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Union Forces Achieve A Much Needed Victory at Stones River

Battle of Stones River

Today on December 31, 1862, Union and Confederate forces clash at the Battle of Stones River.

The Battle of Stones River was a major three-day conflict of the American Civil War. The war was not going very smoothly for the Union States and President Lincoln was desperate for a win. They had just suffered a devastating defeat at the Battle of Fredericksburg only a few weeks before. Confederate General Robert E. Lee was proving to be a worthy opponent and Union forces were looking to rebound. The Western Front of the war was now heating up and the North wanted to drive out the Confederates from Tennessee. So after Christmas Day in 1862, the Union Army began marching south from its headquarters in Nashville under the command of Major General William Rosecrans. After a few days of jockeying for position, the two armies collided at Stones River located near Murfreesboro, Tennessee.

On the first day, Confederate General Braxton Bragg successfully led his force of 35,000 soldiers against the hastily prepared Union Army. Rosecrans and his 42,000 troops were quickly overwhelmed and retreated back to their defensive positions. However, they did not break and prepared to defend their position. Over the next two days, Bragg ordered several more assaults against the enemy, but each attempt was successfully repulsed. The Union Army was well-equipped and better trained as their artillery units proved to be too much for the Confederate forces.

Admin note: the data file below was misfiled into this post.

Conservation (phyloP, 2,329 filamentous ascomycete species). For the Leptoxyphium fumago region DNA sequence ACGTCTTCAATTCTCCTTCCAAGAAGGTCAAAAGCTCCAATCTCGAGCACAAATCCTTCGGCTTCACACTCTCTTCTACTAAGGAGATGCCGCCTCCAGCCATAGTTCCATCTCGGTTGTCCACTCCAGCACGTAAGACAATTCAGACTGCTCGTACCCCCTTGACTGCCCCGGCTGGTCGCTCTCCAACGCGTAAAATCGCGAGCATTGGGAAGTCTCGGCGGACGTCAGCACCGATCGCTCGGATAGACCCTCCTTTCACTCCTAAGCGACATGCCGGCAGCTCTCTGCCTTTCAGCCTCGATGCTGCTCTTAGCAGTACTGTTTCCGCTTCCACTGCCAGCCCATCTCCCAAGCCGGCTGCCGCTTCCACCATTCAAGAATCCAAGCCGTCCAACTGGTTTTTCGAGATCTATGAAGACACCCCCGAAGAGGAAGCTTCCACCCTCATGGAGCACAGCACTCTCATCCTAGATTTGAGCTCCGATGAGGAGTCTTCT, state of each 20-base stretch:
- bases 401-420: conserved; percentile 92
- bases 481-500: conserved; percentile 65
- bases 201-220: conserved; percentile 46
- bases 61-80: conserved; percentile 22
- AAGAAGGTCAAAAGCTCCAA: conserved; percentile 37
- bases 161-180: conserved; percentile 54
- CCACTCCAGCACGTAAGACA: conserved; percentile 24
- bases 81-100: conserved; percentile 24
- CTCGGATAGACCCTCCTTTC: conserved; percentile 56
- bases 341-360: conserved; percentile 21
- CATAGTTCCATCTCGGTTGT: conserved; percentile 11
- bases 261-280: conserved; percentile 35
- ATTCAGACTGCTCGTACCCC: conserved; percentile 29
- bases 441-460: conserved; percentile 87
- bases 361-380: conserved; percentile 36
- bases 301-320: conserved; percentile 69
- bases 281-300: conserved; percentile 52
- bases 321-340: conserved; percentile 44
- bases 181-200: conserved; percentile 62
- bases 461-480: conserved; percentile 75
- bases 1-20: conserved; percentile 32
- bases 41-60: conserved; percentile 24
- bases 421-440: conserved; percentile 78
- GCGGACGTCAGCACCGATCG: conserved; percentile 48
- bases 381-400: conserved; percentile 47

After the third day, Bragg was forced to retreat further south and Rosecrans achieved his goal of controlling central Tennessee. In total there were more than 25,000 casualties across both sides at Stones River, making it one of the deadliest battles of the war. The battle was tactically inconclusive as the southern forces managed to escape. Although it was a strategic victory for the north. It certainly provided a much-needed morale boost and reignited confidence across their ranks. Nashville was now securely in Union hands and served as an important supply base for the remainder of the war.


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